The alliance is more than a military pact. Its members should rebuild trust in the face of threats from Russia and China
The Nato treaty was signed in Washington 70 years ago this week, but British fingerprints are all over it. Having been instrumental in the creation of the transatlantic alliance, Britain now needs to be producing the ideas and energy to keep it relevant to threats undreamed of by its founding fathers.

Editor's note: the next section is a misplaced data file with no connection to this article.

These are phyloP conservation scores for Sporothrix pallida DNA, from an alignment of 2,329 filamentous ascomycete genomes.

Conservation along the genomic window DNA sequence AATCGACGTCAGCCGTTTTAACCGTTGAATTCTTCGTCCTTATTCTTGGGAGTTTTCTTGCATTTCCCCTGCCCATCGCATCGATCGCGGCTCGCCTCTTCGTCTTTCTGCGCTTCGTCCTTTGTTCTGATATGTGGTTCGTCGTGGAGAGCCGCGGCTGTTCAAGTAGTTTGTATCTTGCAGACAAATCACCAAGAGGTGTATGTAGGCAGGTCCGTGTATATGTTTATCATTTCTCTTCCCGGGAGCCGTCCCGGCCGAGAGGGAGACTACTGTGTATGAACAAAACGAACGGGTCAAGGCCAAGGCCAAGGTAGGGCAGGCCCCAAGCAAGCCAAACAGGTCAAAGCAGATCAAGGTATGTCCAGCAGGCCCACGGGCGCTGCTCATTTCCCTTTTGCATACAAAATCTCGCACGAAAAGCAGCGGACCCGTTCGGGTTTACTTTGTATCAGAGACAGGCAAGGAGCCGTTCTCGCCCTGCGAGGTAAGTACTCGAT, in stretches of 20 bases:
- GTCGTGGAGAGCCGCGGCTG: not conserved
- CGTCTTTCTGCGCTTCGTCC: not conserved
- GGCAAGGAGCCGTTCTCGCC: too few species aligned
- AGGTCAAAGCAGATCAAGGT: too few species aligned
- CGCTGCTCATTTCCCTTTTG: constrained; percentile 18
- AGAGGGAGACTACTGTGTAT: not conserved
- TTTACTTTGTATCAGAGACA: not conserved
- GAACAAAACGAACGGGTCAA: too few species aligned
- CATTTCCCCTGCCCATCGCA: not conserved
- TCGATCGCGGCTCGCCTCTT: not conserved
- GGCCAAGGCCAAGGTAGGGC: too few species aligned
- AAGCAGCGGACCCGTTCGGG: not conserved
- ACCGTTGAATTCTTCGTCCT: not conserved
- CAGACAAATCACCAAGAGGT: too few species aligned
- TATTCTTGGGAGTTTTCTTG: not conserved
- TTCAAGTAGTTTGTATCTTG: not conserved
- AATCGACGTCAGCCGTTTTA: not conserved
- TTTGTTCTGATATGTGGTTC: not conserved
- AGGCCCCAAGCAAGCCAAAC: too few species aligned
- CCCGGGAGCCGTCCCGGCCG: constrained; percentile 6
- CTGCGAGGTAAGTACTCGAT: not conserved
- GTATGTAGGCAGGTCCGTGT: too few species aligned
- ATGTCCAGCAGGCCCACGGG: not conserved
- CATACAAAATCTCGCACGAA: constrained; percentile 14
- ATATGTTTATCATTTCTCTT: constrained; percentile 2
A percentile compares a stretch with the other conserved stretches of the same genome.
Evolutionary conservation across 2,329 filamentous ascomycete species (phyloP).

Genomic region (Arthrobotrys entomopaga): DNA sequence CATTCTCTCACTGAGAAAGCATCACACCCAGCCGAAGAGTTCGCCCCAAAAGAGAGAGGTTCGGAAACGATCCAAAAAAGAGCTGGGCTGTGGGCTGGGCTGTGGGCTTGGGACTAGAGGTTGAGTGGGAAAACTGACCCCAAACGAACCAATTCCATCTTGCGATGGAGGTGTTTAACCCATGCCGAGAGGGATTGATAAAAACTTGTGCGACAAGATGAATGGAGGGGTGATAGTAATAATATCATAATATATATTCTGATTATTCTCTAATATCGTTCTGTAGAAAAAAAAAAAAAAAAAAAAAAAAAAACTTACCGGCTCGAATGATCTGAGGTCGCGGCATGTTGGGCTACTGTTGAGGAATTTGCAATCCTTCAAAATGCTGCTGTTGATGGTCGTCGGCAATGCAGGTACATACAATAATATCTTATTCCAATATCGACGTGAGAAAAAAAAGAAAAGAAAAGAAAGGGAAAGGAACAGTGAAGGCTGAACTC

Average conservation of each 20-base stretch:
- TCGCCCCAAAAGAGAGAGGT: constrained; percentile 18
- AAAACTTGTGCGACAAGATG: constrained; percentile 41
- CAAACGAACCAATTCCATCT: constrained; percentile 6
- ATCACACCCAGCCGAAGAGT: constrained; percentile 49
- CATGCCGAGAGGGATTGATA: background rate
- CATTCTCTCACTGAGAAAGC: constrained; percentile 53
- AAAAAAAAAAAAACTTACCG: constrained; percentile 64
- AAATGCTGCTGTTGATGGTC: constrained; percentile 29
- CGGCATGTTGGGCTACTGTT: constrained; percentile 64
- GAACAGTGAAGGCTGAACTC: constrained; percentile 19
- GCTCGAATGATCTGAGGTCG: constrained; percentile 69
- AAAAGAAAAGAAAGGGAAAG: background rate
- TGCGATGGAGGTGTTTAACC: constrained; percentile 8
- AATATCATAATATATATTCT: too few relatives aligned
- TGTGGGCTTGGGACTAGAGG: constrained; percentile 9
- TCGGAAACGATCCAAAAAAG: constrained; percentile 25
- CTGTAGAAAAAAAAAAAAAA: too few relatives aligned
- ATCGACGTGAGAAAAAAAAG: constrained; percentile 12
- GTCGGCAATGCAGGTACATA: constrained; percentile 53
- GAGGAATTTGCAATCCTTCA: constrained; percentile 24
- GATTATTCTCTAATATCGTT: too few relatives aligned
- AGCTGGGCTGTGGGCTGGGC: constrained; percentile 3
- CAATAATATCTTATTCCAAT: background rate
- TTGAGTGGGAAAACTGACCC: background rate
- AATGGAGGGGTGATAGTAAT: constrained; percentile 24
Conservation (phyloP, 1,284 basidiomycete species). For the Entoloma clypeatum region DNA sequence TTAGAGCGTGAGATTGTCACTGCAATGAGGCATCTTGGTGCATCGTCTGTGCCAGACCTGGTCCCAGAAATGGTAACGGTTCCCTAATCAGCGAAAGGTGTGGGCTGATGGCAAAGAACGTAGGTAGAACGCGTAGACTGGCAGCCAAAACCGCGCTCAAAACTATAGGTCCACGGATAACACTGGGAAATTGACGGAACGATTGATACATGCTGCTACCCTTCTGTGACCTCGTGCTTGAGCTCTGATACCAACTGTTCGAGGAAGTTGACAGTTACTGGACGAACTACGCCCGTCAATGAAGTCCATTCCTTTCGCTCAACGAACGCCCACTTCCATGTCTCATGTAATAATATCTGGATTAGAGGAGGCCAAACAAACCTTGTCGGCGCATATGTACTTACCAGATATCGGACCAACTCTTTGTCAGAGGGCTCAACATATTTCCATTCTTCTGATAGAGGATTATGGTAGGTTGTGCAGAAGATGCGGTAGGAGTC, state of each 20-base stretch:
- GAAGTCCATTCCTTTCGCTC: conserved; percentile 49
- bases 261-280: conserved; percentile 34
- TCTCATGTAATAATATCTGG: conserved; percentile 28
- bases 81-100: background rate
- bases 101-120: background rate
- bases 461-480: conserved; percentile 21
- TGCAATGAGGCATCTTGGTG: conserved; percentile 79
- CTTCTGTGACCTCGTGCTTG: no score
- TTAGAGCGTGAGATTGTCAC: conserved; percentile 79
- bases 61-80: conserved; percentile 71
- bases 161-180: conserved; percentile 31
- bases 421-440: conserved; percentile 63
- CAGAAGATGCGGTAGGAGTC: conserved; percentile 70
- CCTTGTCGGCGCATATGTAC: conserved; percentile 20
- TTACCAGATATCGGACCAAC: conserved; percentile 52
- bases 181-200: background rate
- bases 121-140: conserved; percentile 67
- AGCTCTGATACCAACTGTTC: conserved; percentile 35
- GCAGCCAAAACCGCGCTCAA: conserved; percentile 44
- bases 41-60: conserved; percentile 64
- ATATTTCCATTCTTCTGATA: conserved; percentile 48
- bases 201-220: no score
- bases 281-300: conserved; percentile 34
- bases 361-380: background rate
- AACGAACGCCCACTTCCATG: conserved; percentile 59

Prominent among those founders was Ernest Bevin, foreign secretary in the Attlee government and one of the great strategists of the post-war years. Like Churchill, Bevin was quick to see that the threat to western Europe would not come from a revival of German militarism, but from an expansionist Soviet Union. The main risk in the late 1940s was that Moscow-supporting communists would come to power through the ballot box, at a time when their support was running at 25% in Italy and 20% in France.